Hildegard composed many liturgical songs along with academic writings, and is one of the first identifiable composers in western music. Here we feature her song O pastor animarum (O shepherd of our souls). 19th century pianist, composer, and teacher Louise Farrenc deserves a special mention as a pioneer of music scholarship and equal pay. Farrenc was the only woman to become a professor at the Paris Conservatory in the 19th century. Until 1870, women could not enroll in composition classes at the conservatory, and Farrenc was only allowed to teach piano, not composition. Despite this, Farrenc persevered with composition, producing a variety of orchestral, chamber, and piano works. Farrenc fought hard for equality, demanding equal pay to her male contemporaries. In her day, Farrenc was more famous for her piano playing than her composing, with her compositions becoming more well-known in the 21st century. Despite the barriers to women working in composition and creative arts, Farrenc received praise by Hector Berlioz and Robert Schumann in her time. In this playlist we feature Farrenc’s lyrical Cello Sonata in B-Flat Major, Op.46 – II. Andante sostenuto.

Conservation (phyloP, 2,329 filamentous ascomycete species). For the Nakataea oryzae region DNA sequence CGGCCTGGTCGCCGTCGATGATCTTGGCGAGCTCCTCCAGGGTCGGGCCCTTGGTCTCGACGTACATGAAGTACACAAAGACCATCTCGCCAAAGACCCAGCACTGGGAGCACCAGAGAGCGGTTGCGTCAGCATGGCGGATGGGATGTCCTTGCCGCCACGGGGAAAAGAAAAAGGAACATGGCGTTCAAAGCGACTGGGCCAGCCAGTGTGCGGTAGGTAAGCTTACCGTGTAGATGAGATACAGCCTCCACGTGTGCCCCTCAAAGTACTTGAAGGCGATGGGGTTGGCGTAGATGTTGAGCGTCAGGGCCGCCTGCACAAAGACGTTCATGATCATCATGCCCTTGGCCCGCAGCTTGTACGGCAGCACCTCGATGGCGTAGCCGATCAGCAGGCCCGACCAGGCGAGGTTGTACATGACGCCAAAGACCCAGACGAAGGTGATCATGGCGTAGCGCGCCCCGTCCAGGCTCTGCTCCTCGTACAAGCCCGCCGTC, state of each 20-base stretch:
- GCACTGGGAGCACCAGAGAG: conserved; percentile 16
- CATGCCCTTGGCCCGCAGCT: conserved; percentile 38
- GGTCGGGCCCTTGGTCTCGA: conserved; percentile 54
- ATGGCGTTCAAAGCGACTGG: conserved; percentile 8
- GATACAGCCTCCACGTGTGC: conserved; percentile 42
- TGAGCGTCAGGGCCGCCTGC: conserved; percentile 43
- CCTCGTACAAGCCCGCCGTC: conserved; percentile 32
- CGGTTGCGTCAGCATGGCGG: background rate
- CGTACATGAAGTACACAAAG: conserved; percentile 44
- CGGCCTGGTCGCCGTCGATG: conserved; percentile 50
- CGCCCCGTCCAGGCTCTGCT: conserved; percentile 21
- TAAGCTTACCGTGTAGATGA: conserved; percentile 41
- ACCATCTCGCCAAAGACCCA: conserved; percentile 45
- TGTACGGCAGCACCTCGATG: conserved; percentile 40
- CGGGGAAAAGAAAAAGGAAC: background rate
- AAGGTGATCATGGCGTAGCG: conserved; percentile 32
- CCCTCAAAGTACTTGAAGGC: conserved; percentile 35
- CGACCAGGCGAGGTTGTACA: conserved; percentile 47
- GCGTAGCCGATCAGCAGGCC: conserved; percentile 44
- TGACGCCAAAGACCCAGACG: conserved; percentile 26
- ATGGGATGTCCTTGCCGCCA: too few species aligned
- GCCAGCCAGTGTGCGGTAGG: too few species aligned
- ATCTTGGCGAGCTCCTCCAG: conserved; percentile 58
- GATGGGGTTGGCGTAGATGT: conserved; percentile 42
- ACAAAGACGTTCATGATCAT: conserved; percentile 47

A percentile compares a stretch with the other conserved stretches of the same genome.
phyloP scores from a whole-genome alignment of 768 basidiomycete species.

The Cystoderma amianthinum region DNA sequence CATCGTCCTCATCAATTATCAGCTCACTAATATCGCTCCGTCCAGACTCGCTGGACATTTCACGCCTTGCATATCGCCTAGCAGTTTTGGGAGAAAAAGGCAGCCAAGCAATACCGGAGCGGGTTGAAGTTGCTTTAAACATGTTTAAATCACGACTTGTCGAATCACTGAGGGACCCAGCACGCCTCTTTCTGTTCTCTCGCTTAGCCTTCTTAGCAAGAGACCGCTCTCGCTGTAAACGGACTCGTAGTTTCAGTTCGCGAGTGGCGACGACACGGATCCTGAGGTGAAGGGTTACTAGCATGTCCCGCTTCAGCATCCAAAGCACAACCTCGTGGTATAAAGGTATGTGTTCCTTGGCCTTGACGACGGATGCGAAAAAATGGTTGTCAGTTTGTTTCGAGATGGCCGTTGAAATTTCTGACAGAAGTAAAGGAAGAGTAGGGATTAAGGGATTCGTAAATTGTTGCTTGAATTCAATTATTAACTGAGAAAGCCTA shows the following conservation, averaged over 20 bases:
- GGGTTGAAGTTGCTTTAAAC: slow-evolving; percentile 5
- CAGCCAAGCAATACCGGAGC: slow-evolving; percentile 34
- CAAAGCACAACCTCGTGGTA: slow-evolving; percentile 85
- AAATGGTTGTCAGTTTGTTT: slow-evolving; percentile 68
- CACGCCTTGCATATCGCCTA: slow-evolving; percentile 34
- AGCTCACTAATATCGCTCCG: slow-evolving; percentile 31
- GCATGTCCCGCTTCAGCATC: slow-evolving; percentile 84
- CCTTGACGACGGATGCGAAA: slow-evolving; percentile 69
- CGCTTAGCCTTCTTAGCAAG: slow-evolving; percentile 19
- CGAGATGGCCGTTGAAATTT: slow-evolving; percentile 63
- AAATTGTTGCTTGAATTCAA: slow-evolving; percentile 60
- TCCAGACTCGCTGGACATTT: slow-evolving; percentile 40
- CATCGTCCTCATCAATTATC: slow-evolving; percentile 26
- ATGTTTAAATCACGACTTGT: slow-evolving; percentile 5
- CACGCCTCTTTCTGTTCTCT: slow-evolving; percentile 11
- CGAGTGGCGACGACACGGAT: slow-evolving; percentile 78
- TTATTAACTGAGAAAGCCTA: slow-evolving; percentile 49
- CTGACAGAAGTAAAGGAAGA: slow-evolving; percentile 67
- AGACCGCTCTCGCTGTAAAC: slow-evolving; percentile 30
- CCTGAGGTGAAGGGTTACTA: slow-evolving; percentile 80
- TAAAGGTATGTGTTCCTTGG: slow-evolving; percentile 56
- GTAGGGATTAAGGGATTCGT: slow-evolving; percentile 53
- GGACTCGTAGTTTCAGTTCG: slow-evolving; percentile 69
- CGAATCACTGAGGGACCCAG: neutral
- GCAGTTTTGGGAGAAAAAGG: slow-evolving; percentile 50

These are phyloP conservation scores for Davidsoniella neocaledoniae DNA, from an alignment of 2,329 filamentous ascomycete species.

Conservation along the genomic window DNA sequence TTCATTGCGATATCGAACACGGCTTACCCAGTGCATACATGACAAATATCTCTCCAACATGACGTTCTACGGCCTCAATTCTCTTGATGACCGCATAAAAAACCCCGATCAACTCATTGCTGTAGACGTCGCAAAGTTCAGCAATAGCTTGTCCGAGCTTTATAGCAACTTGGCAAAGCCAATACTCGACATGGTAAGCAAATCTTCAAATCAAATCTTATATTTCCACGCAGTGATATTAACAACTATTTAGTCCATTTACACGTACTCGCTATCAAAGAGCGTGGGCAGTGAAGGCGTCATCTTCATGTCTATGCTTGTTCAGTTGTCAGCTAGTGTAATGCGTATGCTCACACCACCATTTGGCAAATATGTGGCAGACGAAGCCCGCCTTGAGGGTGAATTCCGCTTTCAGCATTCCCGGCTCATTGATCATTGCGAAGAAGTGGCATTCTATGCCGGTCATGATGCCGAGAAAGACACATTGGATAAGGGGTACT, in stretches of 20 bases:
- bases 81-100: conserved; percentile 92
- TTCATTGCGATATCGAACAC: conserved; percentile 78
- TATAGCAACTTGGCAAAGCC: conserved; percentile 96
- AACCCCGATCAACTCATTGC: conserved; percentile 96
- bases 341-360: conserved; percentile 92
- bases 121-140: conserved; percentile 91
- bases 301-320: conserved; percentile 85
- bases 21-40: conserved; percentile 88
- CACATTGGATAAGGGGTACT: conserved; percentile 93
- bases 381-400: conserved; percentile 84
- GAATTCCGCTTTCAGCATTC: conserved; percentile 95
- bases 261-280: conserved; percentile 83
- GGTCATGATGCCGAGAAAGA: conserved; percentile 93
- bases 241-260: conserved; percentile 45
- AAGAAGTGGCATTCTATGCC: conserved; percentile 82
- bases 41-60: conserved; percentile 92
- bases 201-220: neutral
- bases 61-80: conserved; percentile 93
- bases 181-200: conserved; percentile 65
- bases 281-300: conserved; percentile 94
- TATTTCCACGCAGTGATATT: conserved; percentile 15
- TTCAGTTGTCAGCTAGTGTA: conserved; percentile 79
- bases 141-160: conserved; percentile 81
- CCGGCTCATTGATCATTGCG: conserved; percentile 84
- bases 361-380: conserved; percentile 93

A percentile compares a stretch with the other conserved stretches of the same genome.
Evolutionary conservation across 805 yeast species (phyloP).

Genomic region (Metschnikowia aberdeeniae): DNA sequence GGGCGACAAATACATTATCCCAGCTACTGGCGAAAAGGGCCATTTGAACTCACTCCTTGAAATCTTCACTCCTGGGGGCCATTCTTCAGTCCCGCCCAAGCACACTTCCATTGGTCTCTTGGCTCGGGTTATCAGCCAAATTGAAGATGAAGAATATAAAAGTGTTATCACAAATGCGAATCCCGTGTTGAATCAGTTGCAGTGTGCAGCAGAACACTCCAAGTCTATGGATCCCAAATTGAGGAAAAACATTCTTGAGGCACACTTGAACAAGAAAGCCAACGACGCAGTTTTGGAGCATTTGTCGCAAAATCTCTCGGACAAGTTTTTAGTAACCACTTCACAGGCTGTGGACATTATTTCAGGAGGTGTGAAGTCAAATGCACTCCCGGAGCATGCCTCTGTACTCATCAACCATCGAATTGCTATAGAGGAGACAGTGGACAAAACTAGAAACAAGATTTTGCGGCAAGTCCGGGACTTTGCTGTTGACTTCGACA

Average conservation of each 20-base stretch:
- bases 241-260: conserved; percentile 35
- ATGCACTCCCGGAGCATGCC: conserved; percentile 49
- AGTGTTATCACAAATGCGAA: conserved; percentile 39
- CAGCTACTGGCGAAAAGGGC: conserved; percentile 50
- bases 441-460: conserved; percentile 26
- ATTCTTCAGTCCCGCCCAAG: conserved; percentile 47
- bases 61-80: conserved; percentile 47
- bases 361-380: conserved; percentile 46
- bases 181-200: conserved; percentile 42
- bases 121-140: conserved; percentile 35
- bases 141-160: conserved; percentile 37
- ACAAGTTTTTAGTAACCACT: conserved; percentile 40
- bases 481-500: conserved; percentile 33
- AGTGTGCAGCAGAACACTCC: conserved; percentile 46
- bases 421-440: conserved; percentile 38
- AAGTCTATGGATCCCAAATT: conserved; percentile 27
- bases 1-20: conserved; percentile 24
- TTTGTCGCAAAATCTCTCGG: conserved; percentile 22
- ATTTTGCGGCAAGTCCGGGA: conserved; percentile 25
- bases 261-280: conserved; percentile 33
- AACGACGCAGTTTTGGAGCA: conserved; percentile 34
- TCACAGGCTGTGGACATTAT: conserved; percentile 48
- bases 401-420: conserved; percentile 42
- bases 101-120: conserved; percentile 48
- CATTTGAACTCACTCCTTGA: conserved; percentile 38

Another French composer to study at the Paris Conservatory was 20th century Lili Boulanger. Boulanger was the first woman to win the Prix de Rome in 1913 for musical composition at the age of 19. She came from a musical family, and her sister Nadia Boulanger was a composer and conductor best known for teaching leading 20th century composers including Quincy Jones, Aaron Copland, and Philip Glass. Lili Boulanger also sang and played piano, violin, cello and harp, and studied with family friend Gabriel Fauré. Her catalogue includes orchestral, chamber, vocal, and choral works. Boulanger’s compositions are noted for the use of harmonies and text setting. In this playlist we feature Nocturne performed by Janine Jansen.